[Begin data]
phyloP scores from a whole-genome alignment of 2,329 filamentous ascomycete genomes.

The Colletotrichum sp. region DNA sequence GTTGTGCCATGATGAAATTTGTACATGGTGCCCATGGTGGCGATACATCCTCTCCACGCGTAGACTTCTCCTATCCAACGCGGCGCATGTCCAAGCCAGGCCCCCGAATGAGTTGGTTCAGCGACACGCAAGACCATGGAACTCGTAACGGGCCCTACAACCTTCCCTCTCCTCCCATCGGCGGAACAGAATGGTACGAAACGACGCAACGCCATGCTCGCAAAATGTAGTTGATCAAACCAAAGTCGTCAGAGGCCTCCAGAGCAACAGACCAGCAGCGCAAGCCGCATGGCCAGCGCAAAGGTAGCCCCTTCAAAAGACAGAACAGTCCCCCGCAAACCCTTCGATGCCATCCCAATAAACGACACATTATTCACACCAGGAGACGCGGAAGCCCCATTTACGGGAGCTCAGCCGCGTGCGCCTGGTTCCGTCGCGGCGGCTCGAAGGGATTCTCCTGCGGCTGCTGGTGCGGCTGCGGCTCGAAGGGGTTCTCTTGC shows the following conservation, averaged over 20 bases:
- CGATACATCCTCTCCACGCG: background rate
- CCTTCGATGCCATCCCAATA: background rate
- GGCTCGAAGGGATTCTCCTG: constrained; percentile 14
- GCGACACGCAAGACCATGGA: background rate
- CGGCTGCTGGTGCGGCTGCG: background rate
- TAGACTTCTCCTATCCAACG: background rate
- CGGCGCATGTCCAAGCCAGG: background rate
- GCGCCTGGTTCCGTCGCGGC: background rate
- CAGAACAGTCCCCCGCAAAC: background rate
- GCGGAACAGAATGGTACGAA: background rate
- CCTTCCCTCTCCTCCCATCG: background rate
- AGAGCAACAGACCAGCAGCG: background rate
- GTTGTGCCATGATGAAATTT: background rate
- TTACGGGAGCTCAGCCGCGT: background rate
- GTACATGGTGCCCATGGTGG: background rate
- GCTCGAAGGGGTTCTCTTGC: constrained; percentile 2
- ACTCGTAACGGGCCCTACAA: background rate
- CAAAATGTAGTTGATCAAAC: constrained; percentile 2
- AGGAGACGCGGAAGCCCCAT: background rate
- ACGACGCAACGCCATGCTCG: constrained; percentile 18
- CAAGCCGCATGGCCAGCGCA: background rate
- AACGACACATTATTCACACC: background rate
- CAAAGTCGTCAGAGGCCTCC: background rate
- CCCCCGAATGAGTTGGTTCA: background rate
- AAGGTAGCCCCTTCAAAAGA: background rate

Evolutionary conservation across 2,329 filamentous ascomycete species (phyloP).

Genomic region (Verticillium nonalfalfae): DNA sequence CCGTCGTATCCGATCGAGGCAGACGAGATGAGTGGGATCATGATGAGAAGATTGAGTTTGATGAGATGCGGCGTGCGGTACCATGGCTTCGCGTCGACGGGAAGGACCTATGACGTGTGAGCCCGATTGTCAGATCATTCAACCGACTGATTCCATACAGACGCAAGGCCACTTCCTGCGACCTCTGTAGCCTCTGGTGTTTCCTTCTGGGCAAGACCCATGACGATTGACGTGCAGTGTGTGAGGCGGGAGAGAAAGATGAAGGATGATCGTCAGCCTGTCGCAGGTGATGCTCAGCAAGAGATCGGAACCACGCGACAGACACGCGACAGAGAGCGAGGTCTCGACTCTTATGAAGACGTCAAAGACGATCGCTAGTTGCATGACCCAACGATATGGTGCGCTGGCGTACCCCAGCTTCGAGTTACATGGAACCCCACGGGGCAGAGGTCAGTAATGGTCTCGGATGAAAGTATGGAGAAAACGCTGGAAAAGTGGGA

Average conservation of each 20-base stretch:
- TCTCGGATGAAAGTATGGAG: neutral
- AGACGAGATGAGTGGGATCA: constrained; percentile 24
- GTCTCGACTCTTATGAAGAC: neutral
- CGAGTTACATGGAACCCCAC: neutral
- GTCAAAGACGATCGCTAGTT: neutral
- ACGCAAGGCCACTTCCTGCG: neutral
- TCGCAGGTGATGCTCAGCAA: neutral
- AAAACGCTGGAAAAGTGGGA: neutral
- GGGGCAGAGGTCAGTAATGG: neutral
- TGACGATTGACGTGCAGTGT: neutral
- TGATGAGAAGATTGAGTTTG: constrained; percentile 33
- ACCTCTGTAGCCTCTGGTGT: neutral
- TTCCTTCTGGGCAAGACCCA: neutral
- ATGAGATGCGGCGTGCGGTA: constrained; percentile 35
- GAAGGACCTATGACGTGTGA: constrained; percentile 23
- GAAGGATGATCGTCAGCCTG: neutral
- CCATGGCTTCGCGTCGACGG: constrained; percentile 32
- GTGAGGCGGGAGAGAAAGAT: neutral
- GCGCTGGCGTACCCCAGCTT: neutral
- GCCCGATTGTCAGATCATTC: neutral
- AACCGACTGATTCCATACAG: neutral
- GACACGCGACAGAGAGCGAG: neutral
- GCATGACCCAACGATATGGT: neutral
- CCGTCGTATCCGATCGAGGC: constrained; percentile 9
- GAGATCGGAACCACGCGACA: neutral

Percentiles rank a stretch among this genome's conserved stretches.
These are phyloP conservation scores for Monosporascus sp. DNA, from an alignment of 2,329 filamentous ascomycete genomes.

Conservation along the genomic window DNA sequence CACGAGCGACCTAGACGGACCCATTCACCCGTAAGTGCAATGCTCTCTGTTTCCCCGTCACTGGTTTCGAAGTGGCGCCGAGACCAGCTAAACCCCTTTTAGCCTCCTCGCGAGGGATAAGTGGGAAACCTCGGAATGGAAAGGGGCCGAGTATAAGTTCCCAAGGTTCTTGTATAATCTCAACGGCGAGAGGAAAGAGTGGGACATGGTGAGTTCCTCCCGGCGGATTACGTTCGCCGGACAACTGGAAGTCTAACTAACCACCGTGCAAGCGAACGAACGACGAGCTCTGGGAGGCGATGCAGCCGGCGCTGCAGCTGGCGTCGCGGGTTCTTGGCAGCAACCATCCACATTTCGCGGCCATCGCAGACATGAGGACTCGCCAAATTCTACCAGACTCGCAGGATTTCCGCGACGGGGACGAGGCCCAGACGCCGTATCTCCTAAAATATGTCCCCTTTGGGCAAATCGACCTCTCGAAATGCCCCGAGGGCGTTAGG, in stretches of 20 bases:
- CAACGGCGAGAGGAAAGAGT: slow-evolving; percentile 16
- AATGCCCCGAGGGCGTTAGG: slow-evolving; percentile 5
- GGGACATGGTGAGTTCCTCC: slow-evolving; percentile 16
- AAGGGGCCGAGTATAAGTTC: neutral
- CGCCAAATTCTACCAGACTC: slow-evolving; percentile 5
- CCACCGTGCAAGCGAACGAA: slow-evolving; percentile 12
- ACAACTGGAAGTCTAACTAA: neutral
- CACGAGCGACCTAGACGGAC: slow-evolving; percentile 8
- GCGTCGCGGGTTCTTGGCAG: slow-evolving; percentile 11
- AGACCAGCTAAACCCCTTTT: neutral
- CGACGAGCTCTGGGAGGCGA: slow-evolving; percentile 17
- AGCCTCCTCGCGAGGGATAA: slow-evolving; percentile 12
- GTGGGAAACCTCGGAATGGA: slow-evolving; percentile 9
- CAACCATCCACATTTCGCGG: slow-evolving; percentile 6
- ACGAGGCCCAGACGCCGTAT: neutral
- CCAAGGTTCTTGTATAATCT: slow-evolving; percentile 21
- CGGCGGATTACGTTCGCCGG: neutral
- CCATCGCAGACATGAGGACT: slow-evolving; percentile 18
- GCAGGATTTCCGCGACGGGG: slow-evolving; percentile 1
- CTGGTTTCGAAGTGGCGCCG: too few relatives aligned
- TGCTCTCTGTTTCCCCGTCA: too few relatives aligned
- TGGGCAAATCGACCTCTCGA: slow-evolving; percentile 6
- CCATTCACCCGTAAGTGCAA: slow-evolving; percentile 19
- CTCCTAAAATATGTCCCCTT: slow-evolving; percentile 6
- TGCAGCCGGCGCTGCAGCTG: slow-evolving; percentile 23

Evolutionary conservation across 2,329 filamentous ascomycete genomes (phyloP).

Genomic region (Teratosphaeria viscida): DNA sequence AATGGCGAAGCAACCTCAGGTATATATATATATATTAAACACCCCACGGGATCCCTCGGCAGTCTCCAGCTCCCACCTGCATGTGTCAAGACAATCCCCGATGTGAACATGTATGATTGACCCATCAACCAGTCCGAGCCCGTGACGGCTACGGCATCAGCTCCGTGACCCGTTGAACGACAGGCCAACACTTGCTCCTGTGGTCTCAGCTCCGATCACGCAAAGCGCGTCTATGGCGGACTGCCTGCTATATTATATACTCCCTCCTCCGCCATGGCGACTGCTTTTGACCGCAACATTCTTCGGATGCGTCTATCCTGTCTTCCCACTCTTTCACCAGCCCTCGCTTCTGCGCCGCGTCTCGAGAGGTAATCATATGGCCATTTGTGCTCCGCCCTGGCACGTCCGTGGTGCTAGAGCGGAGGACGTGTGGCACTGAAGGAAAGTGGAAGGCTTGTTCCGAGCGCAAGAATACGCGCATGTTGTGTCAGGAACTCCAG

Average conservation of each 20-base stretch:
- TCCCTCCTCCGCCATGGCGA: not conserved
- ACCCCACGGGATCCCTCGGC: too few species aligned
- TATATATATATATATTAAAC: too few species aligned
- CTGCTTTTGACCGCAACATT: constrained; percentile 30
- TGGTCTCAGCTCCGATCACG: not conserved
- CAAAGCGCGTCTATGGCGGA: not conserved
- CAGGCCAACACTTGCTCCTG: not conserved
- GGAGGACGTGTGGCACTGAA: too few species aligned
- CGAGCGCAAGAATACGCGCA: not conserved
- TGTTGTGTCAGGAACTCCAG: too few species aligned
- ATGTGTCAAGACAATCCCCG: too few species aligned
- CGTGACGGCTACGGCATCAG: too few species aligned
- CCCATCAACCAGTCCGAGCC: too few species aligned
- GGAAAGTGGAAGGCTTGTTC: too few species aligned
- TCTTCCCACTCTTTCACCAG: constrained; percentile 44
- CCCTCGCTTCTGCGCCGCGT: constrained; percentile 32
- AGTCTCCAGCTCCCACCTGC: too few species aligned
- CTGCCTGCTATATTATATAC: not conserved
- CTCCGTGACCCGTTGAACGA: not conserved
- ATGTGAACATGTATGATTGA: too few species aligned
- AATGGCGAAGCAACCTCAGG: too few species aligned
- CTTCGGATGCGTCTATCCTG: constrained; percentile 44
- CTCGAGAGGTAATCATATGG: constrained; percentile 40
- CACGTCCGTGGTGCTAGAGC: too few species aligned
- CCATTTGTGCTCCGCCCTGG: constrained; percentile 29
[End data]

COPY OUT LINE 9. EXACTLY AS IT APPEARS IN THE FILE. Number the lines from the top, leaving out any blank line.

- CGGCGCATGTCCAAGCCAGG: background rate